Ars Technica has a pretty interesting piece up about the rise and fall of 8-track, but they miss some bits I wish they’d included.
I grew up in the 70s and 80s, and was always baffled at why those awful things existed in the first place when cassette was also available. The whole weird imposition of the 4 programs, plus the seemingly inevitable need to split songs between programs (complete with fade-out, that chunk-chunk sound, and the fade back in) really put a damper on actual audio pleasure, let me tell you.
Also, contrary to the 2nd graf line (“What went wrong is easily explained with hindsight—though it seemed mysterious at the time.”), there was nothing mysterious to ME about why cassette won, and it’s encapsulated in this fanTAStic Sony ad, which more or less pitches the lack of on-demand rewind as an impediment to getting laid.
In case you can’t read the text, here it is:
If you’ve got 400 horsepower and things still aren’t moving fast enough, try adding the new Sony Automobile Stereo Cassette-Corder(r). One big advantage of the new Sony Model 20 is that it plays cassettes instead of cartridges. And a cassette gives you twice the music of a cartridge (up to two full hours). What’s more, if she wants to hear “Light My Fire” right now, her fire can get lit. Right now. (With a cartridge machine, you’d have to wait for the whole program to recycle.) (Emph. added.)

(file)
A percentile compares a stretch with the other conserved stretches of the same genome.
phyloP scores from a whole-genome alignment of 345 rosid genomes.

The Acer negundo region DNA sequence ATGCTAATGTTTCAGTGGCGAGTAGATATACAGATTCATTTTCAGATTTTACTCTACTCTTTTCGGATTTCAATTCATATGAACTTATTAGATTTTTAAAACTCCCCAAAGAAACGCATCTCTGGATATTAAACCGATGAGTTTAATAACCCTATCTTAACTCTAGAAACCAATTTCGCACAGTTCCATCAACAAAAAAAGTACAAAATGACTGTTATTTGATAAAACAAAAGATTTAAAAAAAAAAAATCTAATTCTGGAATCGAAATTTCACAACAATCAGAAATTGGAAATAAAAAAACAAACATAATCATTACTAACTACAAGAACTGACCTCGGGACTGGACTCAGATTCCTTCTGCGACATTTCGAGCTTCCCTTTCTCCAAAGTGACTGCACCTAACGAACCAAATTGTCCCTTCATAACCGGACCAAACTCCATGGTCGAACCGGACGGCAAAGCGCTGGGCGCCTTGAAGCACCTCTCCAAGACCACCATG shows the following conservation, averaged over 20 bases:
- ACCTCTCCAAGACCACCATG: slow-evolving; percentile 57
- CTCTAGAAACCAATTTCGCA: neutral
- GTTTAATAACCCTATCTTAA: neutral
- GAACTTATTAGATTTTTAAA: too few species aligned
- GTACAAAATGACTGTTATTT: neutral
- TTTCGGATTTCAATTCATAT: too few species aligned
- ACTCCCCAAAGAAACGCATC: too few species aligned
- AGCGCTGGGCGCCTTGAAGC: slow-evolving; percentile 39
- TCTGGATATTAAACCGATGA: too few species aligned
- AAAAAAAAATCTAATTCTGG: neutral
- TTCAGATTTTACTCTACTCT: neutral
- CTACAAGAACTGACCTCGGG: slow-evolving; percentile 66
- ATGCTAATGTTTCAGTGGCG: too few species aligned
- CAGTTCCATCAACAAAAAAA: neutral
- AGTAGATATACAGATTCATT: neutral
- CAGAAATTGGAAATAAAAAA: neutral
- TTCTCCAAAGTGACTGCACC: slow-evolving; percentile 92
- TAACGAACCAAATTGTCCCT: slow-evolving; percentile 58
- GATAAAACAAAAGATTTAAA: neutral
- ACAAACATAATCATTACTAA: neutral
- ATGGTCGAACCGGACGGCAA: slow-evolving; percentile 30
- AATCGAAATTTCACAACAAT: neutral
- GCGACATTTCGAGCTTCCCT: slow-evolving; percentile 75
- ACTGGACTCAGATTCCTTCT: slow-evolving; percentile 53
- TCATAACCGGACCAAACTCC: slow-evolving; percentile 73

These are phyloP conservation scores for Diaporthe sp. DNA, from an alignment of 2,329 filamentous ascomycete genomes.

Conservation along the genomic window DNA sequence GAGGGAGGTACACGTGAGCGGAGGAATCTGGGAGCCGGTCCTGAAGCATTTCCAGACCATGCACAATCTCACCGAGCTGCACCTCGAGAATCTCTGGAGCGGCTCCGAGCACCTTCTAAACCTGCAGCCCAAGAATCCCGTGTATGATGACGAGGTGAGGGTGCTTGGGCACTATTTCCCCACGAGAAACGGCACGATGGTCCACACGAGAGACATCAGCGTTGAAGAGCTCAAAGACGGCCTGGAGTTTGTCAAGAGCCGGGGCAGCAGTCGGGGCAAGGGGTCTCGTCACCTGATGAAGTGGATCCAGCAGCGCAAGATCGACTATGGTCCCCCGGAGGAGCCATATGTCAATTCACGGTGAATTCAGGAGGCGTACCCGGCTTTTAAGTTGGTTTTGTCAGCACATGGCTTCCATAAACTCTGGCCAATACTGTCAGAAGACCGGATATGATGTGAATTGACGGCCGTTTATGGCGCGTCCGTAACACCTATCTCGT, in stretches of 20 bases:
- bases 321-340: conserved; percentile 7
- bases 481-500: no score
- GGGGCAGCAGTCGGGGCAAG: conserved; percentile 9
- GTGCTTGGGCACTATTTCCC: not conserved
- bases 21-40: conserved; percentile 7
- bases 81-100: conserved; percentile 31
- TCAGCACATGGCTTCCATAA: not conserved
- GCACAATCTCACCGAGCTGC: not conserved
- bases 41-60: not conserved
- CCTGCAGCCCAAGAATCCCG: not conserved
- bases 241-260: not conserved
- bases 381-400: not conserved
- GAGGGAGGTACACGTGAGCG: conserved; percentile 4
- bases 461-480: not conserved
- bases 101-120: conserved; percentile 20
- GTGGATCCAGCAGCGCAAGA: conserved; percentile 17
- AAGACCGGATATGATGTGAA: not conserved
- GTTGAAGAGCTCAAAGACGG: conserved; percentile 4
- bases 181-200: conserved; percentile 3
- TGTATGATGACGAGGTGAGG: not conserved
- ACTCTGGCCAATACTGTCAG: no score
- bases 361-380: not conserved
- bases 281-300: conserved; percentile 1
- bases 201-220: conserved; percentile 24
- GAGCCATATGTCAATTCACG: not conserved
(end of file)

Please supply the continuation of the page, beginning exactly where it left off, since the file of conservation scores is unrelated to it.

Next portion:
What they mean, kids, is that there’s no rewind on 8-tracks. The music was broken into 4 “programs,” and to hear a given song again, you hit the “program advance” button 3 times and then waited for your song to come around again. Awesome, right?
The Draper-worthy Makeout Point location and “cassette = sex” positioning isn’t even the most dated thing about the ad. Look at it. It’s got a whole paragraph of intelligently constructed text extolling the virtues of cassette over 8-track, and it’s written as though talking to an intelligent adult. Find an ad in 2017 that has that much text. I dare you.
The story of how I found the ad itself is pretty hilarious, too, if you’ll indulge me. My dad passed away when I was a teenager, and it fell to me to clean out his office at his veterinary clinic. In a seldom-used drawer, I found a stack of random documents and folded-over magazines — professional journals, newspapers, and popular rags, too. The ad in question was in one of those popular mags, but it was folded over in a way that showed only a page of text on one side and this full-page ad on the other. I was so tickled by the ad, though, that I didn’t notice until several minutes later that it was from Playboy. Which, apparently, my dad really DID have for the articles. ;)